3. the new Chinese Three Warfare Stages and the impact of that on the South China Sea and it's rim
    4. Cyper attacks, criminal internet activities, and internet industrial espionage by Russia, China, and Iran
    5. the Iranian hegemony drive and the rivalry between Iran and the Sunni world
    6. the ME unfinished Arab Springs
    7. the Syrian civil war with the interaction of Shia/Sunni/US and Russian expansionism
    8. the Palestinian/Israeli conflict
    9. water was a weapon and point of conflict
    10. the expansion of AQ into "failed and or semi failed" states
    11. the use of an European Army to address African failed states ie AR
    12. current NATO or new NATO or ditch NATO-crate new European Defense Force and create a new European political sphere and decouple for US "lead"
    13. the potential collapse of NK and the impact on SK
    14. redeveloping Japanese military and it's impact on it's neighbors
    15. redeveloping rivalry between the US and Russia
    16. globalization and economic competition
    17. US redeveloping foreign relations with Philippines and Vietnam
    18. transnational criminal organizations ie drugs, human trafficking and money laundering
    19. the need of a national level UW and counter UW strategy

    The list could go on.

    At the core of the above debates should be-- is the current foreign policy as envisioned by this WH ie "soft power" via leadership/dialogue capable of even coming close to resolving any of the about issues.

    The concept of "small wars" has actually entered into a totally new sphere and the question is ---is the military and senior leadership even prepared to address this new environment that is so intertwined/complex with a "reduced defense budget and a smaller military" and a population that is tired of war/conflict.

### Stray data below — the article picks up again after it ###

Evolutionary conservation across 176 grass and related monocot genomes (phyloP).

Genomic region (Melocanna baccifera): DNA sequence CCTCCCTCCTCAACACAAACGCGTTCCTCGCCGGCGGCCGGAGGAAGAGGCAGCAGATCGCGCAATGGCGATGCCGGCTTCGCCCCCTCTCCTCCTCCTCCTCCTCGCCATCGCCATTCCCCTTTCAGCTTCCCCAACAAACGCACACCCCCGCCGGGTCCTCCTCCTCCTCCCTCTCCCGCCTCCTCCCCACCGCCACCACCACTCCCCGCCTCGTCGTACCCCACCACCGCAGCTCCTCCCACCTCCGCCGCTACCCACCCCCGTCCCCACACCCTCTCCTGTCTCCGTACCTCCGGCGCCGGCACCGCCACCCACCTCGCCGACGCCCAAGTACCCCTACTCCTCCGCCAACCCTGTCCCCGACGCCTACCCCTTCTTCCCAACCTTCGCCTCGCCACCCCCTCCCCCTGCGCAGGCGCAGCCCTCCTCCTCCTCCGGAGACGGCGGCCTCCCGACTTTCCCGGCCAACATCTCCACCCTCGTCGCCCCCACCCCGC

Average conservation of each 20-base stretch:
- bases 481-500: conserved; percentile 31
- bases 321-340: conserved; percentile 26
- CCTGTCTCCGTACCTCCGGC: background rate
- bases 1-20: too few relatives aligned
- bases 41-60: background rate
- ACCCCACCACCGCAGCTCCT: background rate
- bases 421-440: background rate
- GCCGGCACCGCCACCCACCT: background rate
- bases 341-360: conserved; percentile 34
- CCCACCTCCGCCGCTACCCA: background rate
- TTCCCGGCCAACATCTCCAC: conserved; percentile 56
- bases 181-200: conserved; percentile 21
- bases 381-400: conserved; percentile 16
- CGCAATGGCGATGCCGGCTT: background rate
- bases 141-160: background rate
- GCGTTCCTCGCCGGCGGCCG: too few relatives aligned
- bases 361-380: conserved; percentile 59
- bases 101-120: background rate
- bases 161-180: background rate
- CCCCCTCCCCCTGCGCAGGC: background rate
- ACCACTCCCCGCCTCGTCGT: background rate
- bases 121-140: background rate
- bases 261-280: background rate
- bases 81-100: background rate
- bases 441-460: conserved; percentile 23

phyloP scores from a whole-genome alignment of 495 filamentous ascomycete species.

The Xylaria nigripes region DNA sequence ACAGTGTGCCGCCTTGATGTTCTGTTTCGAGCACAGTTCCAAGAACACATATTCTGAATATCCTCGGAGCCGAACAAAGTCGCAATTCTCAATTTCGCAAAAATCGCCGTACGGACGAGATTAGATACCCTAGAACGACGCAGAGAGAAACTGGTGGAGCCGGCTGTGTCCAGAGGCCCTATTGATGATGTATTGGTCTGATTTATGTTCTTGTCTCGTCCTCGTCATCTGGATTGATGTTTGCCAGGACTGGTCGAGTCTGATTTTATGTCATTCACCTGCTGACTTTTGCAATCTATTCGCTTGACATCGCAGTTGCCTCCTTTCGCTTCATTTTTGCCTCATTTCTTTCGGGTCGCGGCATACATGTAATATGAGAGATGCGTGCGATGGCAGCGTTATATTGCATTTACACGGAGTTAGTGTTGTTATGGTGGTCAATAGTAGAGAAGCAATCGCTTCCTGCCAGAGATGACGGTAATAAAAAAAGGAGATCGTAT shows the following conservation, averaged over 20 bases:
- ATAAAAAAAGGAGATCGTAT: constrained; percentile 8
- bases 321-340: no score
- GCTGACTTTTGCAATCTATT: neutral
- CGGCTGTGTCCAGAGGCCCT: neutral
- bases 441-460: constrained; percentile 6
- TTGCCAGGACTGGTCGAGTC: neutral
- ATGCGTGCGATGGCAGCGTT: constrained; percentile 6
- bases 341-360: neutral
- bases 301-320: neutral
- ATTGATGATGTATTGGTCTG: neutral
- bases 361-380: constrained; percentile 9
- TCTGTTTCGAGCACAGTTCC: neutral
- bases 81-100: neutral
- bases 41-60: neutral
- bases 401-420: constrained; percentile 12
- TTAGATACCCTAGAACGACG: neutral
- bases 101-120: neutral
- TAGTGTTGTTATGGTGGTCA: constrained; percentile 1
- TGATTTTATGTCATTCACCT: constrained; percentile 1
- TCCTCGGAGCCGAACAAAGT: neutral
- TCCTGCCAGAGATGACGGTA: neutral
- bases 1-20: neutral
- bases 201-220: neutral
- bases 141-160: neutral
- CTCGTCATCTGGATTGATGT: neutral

The reason for the expansion of say War on the Rocks is the ease in getting articles published vs the almost doctorial thesis style of articles being published that while nice to have as reference materials it slows down the release process as many who would like to contribute do not have the time to write a "thesis".

    Thus shorter, more concise, and thought provoking articles keyed to a specific topic opening a discussion and then letting the discussion flow in a free exchange would allow the audience to be expanded.

    Also the idea of COIN has to a degree run it's course while the current foreign policy statements seem to be backing away from boots on the ground any time soon thus maybe a discussion that Robert, David an Bill M have pushed for awhile ---a deeper understanding of a national UW strategy or revolutionary populations and their development into insurgencies might also be a way forward for discussions.
    Last edited by OUTLAW 09; 06-01-2014 at 06:56 PM.

  10. #10
    Council Member Fuchs's Avatar
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    May 2008


    Quote Originally Posted by OUTLAW 09 View Post
    The concept of "small wars" has actually entered into a totally new sphere.
    Attention has indeed been (in the West) on violent occupation missions for a decade. By now, government violence below the threshold to conventional warfare has attracted more attention, and led to a renewed interest in deterring such activities.

    It's been once more an utter failure to get the 'fashion' right until the deficiency was obvious to every half-wit. And I insist that several self-proclaimed or 'recognised' "security policy experts" fall into the category of said half-wits.
    Much style, no substance. That's part of Western defence policy troubles and the reason for an incredible waste of resources.

    Wouldn't it be fascinating if there was a place that's not drumming the beat of the fashion du jour, but giving international security problems their due attention?